Left to go and meet up with a lovely Taiwanese medical student called Branch, and a couple of her friends. I'd planned to go via a couple of temples but managed to take a wrong turning somewhere which meant I did see a Mormon church next to a Marijuana cafe, which amused me. The one temple I did find had a 31 foot Buddha. Big guy and pretty amazing to see. Met up with the girls and went for a wander around another market, where I had a pancake thing and where they treated me to a Pearl Milk Tea - a Taiwanese speciality where you get a huge straw to suck up the pearl barley - and then had a wander around one of the large department stores looking at cute things!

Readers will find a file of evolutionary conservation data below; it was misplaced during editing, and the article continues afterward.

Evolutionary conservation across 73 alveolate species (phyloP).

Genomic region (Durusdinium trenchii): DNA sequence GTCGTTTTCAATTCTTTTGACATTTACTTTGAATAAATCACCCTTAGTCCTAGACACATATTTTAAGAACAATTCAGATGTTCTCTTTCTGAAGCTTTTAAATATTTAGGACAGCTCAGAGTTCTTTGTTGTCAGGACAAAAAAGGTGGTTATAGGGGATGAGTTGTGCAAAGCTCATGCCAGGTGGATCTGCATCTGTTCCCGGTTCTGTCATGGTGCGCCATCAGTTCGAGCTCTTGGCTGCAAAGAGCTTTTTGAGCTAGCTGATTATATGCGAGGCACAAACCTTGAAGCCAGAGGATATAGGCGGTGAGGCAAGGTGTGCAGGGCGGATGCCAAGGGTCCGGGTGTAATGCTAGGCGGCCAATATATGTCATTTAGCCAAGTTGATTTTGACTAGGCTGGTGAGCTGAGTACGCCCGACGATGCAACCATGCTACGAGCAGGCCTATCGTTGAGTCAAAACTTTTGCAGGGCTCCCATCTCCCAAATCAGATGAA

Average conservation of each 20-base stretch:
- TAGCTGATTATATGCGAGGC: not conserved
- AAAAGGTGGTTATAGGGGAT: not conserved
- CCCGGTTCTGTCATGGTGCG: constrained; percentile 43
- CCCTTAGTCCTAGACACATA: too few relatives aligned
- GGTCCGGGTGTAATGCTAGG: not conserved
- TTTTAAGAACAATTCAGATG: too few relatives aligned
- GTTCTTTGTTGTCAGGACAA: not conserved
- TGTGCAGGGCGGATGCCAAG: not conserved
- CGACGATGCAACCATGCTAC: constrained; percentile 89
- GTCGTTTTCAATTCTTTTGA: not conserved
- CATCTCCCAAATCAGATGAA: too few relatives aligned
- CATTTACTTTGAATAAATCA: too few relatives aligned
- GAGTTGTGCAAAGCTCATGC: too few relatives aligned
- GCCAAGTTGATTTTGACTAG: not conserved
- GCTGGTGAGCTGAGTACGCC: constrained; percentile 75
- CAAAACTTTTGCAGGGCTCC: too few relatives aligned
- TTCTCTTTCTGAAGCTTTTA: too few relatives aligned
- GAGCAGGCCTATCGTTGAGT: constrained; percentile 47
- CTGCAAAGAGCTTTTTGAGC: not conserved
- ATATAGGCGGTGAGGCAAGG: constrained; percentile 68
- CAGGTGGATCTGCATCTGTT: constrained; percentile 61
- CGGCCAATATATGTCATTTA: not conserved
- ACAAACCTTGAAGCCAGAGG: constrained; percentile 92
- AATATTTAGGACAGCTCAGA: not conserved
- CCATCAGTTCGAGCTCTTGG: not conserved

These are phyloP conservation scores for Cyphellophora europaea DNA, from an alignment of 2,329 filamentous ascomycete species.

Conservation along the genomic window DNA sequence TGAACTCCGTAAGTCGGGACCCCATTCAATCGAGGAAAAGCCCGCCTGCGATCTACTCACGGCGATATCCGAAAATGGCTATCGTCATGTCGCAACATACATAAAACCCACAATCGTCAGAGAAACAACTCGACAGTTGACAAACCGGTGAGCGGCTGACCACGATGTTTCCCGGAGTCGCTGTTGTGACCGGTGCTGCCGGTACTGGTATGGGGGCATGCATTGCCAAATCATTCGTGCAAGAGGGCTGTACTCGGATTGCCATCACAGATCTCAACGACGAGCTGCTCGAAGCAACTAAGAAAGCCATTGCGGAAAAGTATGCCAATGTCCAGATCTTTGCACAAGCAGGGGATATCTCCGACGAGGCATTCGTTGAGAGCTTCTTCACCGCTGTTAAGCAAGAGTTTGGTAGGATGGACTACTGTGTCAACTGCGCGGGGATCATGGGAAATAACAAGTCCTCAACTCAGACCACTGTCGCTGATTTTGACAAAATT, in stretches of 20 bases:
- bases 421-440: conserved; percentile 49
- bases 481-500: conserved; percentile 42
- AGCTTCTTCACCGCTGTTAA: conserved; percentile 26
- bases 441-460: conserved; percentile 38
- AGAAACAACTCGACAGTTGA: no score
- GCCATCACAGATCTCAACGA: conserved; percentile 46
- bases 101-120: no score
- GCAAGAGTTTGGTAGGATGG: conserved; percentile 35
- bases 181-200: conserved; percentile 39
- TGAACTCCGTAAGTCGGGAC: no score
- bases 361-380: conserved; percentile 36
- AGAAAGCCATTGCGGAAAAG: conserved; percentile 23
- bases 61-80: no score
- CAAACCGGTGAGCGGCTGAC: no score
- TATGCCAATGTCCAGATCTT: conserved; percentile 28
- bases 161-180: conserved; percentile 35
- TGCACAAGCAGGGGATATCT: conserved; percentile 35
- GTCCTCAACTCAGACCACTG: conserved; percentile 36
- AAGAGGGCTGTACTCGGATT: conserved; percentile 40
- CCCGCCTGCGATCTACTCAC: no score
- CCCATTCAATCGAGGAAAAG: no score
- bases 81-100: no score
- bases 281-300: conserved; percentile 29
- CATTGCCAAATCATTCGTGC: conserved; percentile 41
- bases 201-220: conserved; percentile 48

And that's pretty much it apart from the Trip back to Tokyo. Once I managed to find where the bus to Taipei airport left from, settled down for a 2.5 hour trip and went to check in. A 50+ year old Taiwanese woman in the check in queue asked me if I'd check in with her as she had so much baggage. As I'm so nice, I agreed and then wondered if I'd been stupid to do so and if she had any dodgy things they'd be linked to me, etc..... It also meant she got seated with me (bulk head aisle seat this time) and she was a total fidgetter and natterer. GAH! I hate that. And it then took forever to get back home from the airport.

In all then, a fantastic trip to a beautiful, interesting and diverse country full of lovely people, horrible mosquitos and some weird foods!